Though the bill has yet to go before US President Donald Trump for consideration, China wasted little time in condemning the vote, with the state-owned People’s Daily describing it as “a piece of waste paper,” and a “serious provocation against the entire Chinese people” in an editorial published Thursday.

“If the US side goes its own way, China will take effective measures to resolutely counteract it, and all consequences must be fully borne by the US,” the editorial said.

The potential showdown risks undermining ongoing trade talks between Washington and Beijing during a critical juncture. Trump, who has yet to confirm whether he will sign the act, has so far appeared reticent to challenge China on the issue of Hong Kong, even promising Chinese President Xi Jinping in October that the US would remain silent on the city’s ongoing pro-democracy protests while trade talks continued.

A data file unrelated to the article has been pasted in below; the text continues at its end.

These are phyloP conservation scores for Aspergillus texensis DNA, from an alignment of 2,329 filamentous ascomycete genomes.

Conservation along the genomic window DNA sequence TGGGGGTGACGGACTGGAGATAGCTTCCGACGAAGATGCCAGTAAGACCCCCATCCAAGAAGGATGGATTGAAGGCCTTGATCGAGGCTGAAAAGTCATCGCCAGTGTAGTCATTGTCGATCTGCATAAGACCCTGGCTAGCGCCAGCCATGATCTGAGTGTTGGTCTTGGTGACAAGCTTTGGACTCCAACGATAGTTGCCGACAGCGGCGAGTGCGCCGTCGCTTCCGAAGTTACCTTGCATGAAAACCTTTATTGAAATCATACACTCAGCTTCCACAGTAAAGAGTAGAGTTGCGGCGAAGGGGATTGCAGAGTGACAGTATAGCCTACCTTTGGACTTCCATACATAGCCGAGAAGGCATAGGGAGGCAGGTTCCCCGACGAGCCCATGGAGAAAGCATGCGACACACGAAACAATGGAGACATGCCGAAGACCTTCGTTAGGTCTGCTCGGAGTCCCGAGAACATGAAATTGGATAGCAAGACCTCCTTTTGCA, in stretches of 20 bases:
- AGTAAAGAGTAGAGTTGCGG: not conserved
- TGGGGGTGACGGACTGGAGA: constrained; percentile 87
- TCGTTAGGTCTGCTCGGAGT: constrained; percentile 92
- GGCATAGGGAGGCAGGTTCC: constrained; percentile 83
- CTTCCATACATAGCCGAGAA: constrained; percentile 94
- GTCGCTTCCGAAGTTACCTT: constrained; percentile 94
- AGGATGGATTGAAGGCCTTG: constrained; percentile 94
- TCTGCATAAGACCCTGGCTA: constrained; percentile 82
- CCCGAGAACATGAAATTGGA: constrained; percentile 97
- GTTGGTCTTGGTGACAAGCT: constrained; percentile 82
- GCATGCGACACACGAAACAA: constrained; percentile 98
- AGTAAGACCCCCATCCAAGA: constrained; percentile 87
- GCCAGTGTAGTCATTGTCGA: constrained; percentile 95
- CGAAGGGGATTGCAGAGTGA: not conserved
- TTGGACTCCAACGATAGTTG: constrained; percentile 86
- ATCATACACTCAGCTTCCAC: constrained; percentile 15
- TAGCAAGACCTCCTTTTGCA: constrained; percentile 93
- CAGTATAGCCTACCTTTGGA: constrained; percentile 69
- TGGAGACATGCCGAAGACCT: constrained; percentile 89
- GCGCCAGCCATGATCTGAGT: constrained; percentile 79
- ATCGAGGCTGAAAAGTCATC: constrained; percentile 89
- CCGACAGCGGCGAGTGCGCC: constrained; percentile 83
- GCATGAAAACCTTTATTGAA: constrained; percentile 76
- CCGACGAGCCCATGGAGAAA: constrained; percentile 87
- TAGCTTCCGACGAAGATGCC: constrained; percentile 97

The US government treats semi-autonomous Hong Kong, which has its own legal and political systems, differently from the Chinese mainland when it comes to trade and export controls. Should it become law, the Hong Kong Act would require the US government to annually confirm that those freedoms were being maintained by Beijing – failure to do so could result in Washington withdrawing the city’s special trading status, a massive blow to the Hong Kong economy.

Additionally, the bill also lays out a process for the President to impose sanctions and travel restrictions on those who are found to be knowingly responsible for arbitrary detention, torture, forced confession of any individual in Hong Kong, or other violations of internationally recognized human rights in the Asian financial hub.